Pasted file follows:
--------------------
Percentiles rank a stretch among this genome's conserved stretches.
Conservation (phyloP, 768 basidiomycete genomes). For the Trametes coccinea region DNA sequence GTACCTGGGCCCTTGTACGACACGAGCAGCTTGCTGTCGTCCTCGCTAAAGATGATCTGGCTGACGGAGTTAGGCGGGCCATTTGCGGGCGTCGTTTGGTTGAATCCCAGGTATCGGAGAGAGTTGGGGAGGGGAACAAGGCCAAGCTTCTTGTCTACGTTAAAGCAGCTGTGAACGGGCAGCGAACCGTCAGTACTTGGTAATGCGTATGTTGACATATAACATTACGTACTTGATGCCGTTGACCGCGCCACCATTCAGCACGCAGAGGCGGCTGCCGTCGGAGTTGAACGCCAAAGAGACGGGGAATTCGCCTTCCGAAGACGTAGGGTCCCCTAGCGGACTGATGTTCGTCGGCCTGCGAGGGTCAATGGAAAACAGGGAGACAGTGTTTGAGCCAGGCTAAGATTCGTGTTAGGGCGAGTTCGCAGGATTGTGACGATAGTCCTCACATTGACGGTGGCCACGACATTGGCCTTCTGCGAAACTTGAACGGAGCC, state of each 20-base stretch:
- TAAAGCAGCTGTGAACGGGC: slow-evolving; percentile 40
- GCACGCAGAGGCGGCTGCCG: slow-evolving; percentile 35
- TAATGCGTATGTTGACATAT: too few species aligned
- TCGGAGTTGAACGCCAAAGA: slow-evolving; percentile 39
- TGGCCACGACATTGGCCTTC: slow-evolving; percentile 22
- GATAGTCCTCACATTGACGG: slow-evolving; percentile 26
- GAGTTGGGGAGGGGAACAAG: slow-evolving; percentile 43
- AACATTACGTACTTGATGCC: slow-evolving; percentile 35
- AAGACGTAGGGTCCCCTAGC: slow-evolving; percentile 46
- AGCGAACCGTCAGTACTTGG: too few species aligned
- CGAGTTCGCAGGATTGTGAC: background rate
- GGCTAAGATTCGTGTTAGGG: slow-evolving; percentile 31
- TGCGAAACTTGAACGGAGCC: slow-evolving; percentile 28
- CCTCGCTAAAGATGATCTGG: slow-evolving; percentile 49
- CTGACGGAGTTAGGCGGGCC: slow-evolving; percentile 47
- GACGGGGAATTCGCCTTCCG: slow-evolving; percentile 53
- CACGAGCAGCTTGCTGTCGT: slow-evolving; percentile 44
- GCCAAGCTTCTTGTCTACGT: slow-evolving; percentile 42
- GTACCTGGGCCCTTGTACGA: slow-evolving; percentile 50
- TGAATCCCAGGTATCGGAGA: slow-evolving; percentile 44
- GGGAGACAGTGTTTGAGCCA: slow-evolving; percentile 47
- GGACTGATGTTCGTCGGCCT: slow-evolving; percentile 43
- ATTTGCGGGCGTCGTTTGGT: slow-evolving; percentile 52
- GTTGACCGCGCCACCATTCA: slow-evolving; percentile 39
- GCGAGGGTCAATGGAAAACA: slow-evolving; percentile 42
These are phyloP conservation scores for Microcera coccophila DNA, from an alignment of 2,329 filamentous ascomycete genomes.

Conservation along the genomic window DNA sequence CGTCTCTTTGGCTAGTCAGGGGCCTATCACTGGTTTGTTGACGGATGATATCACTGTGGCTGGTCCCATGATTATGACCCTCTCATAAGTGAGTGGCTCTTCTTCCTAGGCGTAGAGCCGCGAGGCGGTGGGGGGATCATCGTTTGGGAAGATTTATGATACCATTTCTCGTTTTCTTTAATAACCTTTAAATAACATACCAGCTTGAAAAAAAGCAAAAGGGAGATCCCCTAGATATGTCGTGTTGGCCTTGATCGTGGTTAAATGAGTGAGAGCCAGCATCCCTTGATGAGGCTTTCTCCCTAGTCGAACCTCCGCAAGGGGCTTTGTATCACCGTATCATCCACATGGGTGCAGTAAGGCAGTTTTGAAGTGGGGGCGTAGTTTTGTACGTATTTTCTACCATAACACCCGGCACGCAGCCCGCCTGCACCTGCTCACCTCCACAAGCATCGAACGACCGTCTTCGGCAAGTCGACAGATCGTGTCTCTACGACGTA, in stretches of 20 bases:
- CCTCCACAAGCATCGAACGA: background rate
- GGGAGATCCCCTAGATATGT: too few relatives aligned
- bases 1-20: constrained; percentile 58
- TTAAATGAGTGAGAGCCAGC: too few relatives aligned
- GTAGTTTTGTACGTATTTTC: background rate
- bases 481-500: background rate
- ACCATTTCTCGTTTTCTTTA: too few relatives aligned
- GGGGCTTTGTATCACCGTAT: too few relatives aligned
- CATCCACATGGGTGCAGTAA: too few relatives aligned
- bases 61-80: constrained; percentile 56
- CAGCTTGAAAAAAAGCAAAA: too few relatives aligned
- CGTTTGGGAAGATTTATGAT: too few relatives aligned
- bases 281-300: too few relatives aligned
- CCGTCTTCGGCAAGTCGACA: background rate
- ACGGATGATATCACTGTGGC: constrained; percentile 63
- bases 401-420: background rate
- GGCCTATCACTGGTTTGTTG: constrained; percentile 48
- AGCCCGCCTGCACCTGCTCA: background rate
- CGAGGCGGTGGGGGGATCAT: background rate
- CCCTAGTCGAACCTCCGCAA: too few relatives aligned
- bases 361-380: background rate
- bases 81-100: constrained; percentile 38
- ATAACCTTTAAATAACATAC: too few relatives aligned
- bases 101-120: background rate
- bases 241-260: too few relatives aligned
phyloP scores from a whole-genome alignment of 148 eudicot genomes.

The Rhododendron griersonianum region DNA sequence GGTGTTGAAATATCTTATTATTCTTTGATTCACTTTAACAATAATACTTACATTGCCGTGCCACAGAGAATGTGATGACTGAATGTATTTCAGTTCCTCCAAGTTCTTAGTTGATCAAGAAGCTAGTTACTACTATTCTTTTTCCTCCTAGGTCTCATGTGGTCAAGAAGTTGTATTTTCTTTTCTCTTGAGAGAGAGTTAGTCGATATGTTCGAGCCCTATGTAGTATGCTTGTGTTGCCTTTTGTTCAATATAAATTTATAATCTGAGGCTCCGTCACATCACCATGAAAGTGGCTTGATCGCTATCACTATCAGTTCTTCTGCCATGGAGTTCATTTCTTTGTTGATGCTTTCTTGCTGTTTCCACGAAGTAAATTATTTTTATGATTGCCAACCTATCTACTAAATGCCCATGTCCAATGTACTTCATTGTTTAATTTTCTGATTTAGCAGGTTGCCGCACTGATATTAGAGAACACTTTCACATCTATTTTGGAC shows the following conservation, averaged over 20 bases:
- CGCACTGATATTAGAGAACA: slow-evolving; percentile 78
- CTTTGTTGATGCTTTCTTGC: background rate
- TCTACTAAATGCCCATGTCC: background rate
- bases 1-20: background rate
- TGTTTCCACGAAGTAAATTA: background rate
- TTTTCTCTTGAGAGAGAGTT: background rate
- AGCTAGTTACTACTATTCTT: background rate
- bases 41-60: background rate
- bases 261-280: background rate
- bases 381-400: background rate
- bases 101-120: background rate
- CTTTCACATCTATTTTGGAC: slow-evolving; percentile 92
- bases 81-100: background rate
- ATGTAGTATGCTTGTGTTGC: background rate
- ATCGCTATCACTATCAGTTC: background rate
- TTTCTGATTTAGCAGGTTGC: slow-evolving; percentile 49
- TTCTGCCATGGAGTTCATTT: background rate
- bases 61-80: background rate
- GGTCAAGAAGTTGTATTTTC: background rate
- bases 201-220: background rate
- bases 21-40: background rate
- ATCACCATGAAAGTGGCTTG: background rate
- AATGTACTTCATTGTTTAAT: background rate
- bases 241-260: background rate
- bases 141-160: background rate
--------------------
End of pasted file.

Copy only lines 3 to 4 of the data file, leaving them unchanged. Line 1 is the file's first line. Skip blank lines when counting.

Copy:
- TAAAGCAGCTGTGAACGGGC: slow-evolving; percentile 40
- GCACGCAGAGGCGGCTGCCG: slow-evolving; percentile 35